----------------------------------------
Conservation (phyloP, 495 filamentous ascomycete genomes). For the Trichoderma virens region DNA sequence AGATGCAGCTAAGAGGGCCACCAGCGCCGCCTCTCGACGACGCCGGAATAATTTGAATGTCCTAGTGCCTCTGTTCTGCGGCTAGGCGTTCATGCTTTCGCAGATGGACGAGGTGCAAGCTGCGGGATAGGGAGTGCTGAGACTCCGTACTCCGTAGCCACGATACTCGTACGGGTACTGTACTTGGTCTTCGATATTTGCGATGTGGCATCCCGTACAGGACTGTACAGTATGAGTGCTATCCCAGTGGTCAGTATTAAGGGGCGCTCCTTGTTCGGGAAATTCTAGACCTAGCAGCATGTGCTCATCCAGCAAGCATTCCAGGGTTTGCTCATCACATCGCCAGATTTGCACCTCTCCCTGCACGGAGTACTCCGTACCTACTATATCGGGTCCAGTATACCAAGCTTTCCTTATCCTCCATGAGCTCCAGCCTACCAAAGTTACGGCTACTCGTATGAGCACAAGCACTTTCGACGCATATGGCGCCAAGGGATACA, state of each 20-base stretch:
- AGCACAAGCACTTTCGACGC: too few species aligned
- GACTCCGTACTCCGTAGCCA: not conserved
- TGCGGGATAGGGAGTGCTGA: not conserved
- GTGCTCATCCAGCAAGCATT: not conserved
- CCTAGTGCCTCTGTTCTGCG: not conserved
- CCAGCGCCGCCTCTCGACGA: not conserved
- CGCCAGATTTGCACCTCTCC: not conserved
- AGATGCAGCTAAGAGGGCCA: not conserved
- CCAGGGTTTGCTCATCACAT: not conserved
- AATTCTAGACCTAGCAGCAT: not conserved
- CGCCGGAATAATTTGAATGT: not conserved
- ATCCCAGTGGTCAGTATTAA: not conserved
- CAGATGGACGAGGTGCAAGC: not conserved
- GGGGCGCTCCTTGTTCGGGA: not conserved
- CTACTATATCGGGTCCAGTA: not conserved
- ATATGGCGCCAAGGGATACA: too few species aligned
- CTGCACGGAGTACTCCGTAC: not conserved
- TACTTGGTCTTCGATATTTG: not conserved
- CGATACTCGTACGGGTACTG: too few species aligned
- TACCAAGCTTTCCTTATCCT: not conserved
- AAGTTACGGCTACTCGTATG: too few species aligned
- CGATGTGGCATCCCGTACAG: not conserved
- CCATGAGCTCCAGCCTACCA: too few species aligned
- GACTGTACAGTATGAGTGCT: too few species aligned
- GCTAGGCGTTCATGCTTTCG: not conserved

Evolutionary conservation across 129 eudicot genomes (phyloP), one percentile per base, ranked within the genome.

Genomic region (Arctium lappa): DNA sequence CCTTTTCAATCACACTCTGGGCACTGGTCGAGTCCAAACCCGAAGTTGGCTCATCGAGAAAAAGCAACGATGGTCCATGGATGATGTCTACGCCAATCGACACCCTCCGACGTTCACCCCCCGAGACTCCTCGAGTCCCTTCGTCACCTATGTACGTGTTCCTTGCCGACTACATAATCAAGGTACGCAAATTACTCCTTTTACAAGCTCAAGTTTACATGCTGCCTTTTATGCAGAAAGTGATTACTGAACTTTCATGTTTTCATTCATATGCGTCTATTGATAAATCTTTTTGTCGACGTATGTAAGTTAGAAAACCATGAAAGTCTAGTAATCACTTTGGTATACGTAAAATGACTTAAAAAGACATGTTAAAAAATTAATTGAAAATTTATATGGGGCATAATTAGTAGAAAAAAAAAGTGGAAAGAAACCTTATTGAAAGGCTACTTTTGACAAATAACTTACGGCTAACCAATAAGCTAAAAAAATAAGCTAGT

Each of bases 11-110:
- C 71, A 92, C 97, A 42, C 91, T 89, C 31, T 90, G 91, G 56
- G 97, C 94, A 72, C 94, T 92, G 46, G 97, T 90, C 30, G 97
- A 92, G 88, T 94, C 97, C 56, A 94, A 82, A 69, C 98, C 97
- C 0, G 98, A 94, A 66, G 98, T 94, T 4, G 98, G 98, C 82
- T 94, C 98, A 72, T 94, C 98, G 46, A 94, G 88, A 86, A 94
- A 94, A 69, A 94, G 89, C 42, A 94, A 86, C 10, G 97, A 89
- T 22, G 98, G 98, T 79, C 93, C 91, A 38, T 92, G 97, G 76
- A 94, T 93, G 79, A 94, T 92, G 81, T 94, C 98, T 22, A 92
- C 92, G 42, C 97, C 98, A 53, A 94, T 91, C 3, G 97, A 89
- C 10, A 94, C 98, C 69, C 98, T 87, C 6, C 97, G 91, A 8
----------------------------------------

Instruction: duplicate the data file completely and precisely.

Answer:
Conservation (phyloP, 495 filamentous ascomycete genomes). For the Trichoderma virens region DNA sequence AGATGCAGCTAAGAGGGCCACCAGCGCCGCCTCTCGACGACGCCGGAATAATTTGAATGTCCTAGTGCCTCTGTTCTGCGGCTAGGCGTTCATGCTTTCGCAGATGGACGAGGTGCAAGCTGCGGGATAGGGAGTGCTGAGACTCCGTACTCCGTAGCCACGATACTCGTACGGGTACTGTACTTGGTCTTCGATATTTGCGATGTGGCATCCCGTACAGGACTGTACAGTATGAGTGCTATCCCAGTGGTCAGTATTAAGGGGCGCTCCTTGTTCGGGAAATTCTAGACCTAGCAGCATGTGCTCATCCAGCAAGCATTCCAGGGTTTGCTCATCACATCGCCAGATTTGCACCTCTCCCTGCACGGAGTACTCCGTACCTACTATATCGGGTCCAGTATACCAAGCTTTCCTTATCCTCCATGAGCTCCAGCCTACCAAAGTTACGGCTACTCGTATGAGCACAAGCACTTTCGACGCATATGGCGCCAAGGGATACA, state of each 20-base stretch:
- AGCACAAGCACTTTCGACGC: too few species aligned
- GACTCCGTACTCCGTAGCCA: not conserved
- TGCGGGATAGGGAGTGCTGA: not conserved
- GTGCTCATCCAGCAAGCATT: not conserved
- CCTAGTGCCTCTGTTCTGCG: not conserved
- CCAGCGCCGCCTCTCGACGA: not conserved
- CGCCAGATTTGCACCTCTCC: not conserved
- AGATGCAGCTAAGAGGGCCA: not conserved
- CCAGGGTTTGCTCATCACAT: not conserved
- AATTCTAGACCTAGCAGCAT: not conserved
- CGCCGGAATAATTTGAATGT: not conserved
- ATCCCAGTGGTCAGTATTAA: not conserved
- CAGATGGACGAGGTGCAAGC: not conserved
- GGGGCGCTCCTTGTTCGGGA: not conserved
- CTACTATATCGGGTCCAGTA: not conserved
- ATATGGCGCCAAGGGATACA: too few species aligned
- CTGCACGGAGTACTCCGTAC: not conserved
- TACTTGGTCTTCGATATTTG: not conserved
- CGATACTCGTACGGGTACTG: too few species aligned
- TACCAAGCTTTCCTTATCCT: not conserved
- AAGTTACGGCTACTCGTATG: too few species aligned
- CGATGTGGCATCCCGTACAG: not conserved
- CCATGAGCTCCAGCCTACCA: too few species aligned
- GACTGTACAGTATGAGTGCT: too few species aligned
- GCTAGGCGTTCATGCTTTCG: not conserved

Evolutionary conservation across 129 eudicot genomes (phyloP), one percentile per base, ranked within the genome.

Genomic region (Arctium lappa): DNA sequence CCTTTTCAATCACACTCTGGGCACTGGTCGAGTCCAAACCCGAAGTTGGCTCATCGAGAAAAAGCAACGATGGTCCATGGATGATGTCTACGCCAATCGACACCCTCCGACGTTCACCCCCCGAGACTCCTCGAGTCCCTTCGTCACCTATGTACGTGTTCCTTGCCGACTACATAATCAAGGTACGCAAATTACTCCTTTTACAAGCTCAAGTTTACATGCTGCCTTTTATGCAGAAAGTGATTACTGAACTTTCATGTTTTCATTCATATGCGTCTATTGATAAATCTTTTTGTCGACGTATGTAAGTTAGAAAACCATGAAAGTCTAGTAATCACTTTGGTATACGTAAAATGACTTAAAAAGACATGTTAAAAAATTAATTGAAAATTTATATGGGGCATAATTAGTAGAAAAAAAAAGTGGAAAGAAACCTTATTGAAAGGCTACTTTTGACAAATAACTTACGGCTAACCAATAAGCTAAAAAAATAAGCTAGT

Each of bases 11-110:
- C 71, A 92, C 97, A 42, C 91, T 89, C 31, T 90, G 91, G 56
- G 97, C 94, A 72, C 94, T 92, G 46, G 97, T 90, C 30, G 97
- A 92, G 88, T 94, C 97, C 56, A 94, A 82, A 69, C 98, C 97
- C 0, G 98, A 94, A 66, G 98, T 94, T 4, G 98, G 98, C 82
- T 94, C 98, A 72, T 94, C 98, G 46, A 94, G 88, A 86, A 94
- A 94, A 69, A 94, G 89, C 42, A 94, A 86, C 10, G 97, A 89
- T 22, G 98, G 98, T 79, C 93, C 91, A 38, T 92, G 97, G 76
- A 94, T 93, G 79, A 94, T 92, G 81, T 94, C 98, T 22, A 92
- C 92, G 42, C 97, C 98, A 53, A 94, T 91, C 3, G 97, A 89
- C 10, A 94, C 98, C 69, C 98, T 87, C 6, C 97, G 91, A 8